At the core of the First Amendment’s Establishment Clause is the principle that the government must not favor or prefer some religions over others, or religion over non-religion. No matter how small the preference may seem to some, particularly to adherents of the favored religion, the framers of the Constitution believed that “The breach of neutrality that is today a trickling stream may all too soon become a raging torrent.”
When the government erects an exclusively Christian monument on government property, it violates this central command of the Establishment Clause by sending a clear message that Christianity is the preferred religion over all others. When the religious monument is dedicated to fallen soldiers, it sends an even more egregious message that only Christian soldiers are worth memorializing. Non-Christian soldiers such as atheists and humanists are inherently excluded.
Such is the case with a cross in Bladensburg, Maryland, commonly known as the “Peace Cross,” which stands forty-feet high on a government-owned median between roadways. In addition to the obvious sectarian nature of the Latin cross, the Bladensburg cross was also erected with religious motives.
In 1918, the Prince George’s County Memorial Committee began to raise funds to construct the cross. Contributors signed the following pledge: “We, the citizens of Maryland, trusting in God, the Supreme Ruler of the universe, pledge faith in our brothers who gave their all in the world war to make the world safe for democracy. Their mortal bodies have turned to dust, but their spirit lives to guide us through life in the way of godliness, justice and liberty. With our motto, ‘One God, One Country and one Flag,’ we contribute to this memorial cross commemorating the memory of those who have not died in vain.”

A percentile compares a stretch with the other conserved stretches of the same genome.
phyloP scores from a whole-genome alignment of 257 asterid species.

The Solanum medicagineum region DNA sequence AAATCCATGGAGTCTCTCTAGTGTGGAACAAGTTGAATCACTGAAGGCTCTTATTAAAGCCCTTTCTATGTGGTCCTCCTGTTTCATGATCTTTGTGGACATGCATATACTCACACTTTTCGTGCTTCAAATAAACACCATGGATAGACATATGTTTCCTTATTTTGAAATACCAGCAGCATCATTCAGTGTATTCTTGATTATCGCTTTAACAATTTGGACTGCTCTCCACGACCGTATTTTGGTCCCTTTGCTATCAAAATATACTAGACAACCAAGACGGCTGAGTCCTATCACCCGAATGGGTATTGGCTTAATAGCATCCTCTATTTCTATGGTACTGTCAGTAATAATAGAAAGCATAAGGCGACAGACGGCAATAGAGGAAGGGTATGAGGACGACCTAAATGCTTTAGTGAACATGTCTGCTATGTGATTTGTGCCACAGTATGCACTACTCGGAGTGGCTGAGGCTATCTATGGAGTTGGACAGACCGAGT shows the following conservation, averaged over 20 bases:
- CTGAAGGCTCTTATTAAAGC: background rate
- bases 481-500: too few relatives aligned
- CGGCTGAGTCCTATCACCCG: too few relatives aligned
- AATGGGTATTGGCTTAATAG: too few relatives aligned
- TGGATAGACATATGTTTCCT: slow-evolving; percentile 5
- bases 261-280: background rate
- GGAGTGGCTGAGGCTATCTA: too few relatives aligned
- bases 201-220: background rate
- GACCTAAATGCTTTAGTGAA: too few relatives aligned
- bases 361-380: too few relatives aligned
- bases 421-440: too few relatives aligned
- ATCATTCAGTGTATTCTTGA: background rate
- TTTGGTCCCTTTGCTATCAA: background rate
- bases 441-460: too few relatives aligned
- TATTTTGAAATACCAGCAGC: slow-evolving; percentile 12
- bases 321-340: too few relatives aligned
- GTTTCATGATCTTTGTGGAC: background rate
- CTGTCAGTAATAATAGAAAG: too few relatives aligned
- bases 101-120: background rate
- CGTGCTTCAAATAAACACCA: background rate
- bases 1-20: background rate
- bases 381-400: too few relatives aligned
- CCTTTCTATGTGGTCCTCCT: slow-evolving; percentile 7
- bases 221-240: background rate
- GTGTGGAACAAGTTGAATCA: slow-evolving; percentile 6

The Bladensburg cross was formally dedicated on July 12, 1925. As part of the dedication ceremonies, Representative Stephen W. Gambrill of the Fifth Maryland District delivered the dedication address, in which he stated: “You men of Prince Georges County fought for the sacred right of all to live in peace and security and by the token of this cross, symbolic of Calvary, let us keep fresh the memory of our boys who died for a righteous cause.”1 An invocation was given by Rev. A.J. Carey, pastor of St. Jerome’s Catholic Church. Rev. B.P. Robertson, pastor of the First Baptist Church pronounced a benediction.
The Bladensburg cross thus carries an inherently religious message and creates the unmistakable appearance of honoring only Christian servicemen. Ruling that a similar monumental cross in California violated the Establishment Clause, the Ninth Circuit reasoned that by “claiming to honor all service members with a symbol that is intrinsically connected to a particular religion,” the government is sending a “stigmatic message to non-adherents ‘that they are outsiders, not full members of the political community, and an accompanying message to adherents that they are insiders, favored members’” of the community. Trunk v. City of San Diego, 629 F.3d 1099, 1109, 1125 (9th Cir. 2011), cert. denied, 132 S. Ct. 2535 (2012).
In seeking the removal of the Bladensburg cross, the American Humanist Association seeks only to eliminate this stigmatic message to non-adherents of Christianity. It urges the government to erect an inclusive monument that will honor all fallen soldiers, regardless of their faith.
 Legion Dedicates Bladensburg War Memorial Cross, The Washington Post; July 13, 1925.